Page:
"Isolate" Communities

By Ned Heite, Camden, DE, 20 Feb 1998




There is a large and growing body of literature on the isolate communities, written from both inside and outside.

Virginia Easley DeMarce published two articles on the "isolate" communities, both of which are extremely useful. Dr. DeMarce brings the professional historian's techniques to a genealogical problem. Essentially, she showed that the Melungeons and other groups with exotic origin legends were actually Indian remnants. The articles were published in 1992 and 1993 in the National Genealogical Society Quarterly:

"Very Slitly Mixt:" tri-racial isolate families of the Upper South - a genealogical study. Vol, 80, No. 1 (March 1992), pp. 36-56.

Looking at legends - Lumbee and Melungeon: Applied genealogy and the origins of tri-racial isolate settlements. Vol. 81, No. 1 (March 1993), pp.24-45.

There has been a burst of scholarship concerning isolate communities, but much of it must be taken with several very large pinches of salt. Brent Kennedy's book on his own people, the Melungeons, is an example. While Kennedy's research and activism are massive and admirable, the book contains some leaps of faith that are, in my opinion, unacceptable. Dr. DeMarce has pointed out that the most logical explanation for Melungeon origins is that they are an Indian remnant group who migrated from Central Virginia.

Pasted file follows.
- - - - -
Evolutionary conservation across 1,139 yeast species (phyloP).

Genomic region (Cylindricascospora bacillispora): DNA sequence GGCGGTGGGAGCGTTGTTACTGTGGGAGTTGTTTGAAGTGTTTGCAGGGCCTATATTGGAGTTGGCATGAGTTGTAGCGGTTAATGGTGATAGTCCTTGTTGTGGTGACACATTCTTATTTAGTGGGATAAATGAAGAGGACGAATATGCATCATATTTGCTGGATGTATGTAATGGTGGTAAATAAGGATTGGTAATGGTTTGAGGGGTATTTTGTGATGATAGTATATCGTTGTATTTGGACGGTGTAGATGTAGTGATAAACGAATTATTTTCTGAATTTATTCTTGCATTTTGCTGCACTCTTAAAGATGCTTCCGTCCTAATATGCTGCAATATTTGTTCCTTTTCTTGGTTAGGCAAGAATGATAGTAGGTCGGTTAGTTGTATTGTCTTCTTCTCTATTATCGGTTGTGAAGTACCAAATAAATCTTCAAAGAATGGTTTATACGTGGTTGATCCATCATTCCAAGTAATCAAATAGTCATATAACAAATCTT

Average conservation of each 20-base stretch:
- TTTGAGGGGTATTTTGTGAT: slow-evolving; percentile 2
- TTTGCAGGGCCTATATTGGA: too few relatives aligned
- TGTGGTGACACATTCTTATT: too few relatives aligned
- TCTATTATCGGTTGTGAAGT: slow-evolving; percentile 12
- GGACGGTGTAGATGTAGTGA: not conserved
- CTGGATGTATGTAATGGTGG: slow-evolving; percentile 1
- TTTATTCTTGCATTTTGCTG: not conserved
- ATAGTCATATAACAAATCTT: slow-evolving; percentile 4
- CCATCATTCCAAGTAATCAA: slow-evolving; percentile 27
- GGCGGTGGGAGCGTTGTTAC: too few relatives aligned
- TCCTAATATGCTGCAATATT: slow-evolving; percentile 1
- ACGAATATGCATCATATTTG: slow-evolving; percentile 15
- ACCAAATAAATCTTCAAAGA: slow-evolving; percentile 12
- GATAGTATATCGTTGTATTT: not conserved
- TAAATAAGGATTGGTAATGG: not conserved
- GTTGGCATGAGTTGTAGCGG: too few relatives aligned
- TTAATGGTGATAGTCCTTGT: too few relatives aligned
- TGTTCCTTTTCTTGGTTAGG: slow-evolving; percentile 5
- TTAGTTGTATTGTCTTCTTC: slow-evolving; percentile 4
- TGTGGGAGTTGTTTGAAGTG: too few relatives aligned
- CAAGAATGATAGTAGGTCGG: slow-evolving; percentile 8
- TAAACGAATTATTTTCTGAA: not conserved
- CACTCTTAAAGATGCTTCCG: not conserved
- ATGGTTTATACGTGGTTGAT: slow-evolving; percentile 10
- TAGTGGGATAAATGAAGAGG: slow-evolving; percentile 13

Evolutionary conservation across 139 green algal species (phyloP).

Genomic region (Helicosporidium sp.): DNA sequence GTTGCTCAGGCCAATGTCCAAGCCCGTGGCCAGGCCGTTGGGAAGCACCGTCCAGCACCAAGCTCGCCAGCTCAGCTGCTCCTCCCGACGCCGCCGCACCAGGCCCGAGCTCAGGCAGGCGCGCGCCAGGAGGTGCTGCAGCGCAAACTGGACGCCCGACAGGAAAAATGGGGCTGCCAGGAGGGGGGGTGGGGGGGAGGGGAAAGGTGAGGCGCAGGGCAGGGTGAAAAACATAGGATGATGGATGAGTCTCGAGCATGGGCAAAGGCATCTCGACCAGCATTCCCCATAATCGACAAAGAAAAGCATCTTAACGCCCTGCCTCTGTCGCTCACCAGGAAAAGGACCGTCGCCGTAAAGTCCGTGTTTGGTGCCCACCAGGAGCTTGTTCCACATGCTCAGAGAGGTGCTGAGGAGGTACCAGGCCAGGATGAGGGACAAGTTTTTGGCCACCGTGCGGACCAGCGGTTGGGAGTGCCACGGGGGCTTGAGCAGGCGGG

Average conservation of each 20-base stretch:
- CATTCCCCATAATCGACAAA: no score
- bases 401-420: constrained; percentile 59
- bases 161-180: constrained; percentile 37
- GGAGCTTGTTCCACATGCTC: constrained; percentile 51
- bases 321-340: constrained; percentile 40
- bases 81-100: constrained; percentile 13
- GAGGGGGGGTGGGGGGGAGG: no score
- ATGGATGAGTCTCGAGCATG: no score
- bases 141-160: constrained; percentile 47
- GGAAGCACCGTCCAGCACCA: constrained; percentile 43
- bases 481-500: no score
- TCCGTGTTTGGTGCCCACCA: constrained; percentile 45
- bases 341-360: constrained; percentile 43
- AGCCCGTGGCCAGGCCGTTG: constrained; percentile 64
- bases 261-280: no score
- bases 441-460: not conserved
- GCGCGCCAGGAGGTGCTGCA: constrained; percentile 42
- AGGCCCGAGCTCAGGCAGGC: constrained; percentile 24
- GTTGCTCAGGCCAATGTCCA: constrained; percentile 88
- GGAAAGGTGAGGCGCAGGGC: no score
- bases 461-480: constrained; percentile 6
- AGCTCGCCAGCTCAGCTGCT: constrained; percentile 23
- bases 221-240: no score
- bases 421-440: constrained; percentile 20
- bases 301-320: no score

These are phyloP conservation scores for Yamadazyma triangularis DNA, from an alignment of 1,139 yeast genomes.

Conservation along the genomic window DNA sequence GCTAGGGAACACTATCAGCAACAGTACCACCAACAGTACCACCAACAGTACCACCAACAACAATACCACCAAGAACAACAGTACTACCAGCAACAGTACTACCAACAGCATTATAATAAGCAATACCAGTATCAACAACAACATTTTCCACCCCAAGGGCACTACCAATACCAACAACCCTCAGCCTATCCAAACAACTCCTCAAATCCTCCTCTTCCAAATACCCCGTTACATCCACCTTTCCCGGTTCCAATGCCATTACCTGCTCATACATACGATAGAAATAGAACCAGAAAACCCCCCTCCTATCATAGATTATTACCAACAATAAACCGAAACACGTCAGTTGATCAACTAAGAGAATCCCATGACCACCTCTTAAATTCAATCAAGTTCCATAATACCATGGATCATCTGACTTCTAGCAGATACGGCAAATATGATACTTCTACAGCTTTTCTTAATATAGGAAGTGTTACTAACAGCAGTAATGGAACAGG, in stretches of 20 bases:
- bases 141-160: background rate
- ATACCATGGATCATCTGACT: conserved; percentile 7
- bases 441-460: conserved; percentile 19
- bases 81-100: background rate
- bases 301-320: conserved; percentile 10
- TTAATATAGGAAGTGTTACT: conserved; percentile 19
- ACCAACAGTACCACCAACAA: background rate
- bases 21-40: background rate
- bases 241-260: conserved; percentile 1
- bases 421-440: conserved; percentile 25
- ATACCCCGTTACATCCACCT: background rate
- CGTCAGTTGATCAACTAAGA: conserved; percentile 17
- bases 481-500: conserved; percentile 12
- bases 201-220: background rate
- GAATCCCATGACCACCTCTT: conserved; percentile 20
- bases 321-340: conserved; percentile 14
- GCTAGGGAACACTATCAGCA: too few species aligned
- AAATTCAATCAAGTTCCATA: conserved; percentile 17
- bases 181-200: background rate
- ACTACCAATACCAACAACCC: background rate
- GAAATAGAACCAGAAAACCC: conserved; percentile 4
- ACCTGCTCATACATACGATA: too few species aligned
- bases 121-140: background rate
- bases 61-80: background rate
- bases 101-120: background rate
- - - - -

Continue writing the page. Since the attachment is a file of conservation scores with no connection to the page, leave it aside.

Communities went under a variety of names, of which Melungeon is one of the more common. In Delaware, the Indian community were called moors. I have heard that this kind of evasive nomenclature was adopted to avoid being called black, mulatto, Negro, or Indian, during the ante-bellum period. If they were identified as Negro or mulatto, they would be subject to discriminatory laws. People identified as "Indians not taxed" lost their ciivil rights and got shipped west.

There is good evidence that large numbers of Indians stayed behind during each "removal" episode. To this day, there are remnant ommunities in each of the steps along the westward migration from which Indian tribes were "removed."






"The History and Genealogy of the
Native American Isolate Communities
of Kent County, Delaware, and
Surrounding Areas on the Delmarva Peninsula
and Southern New Jersey"



Copyright 1997-
All rights reserved.
Not to be used for commercial purposes.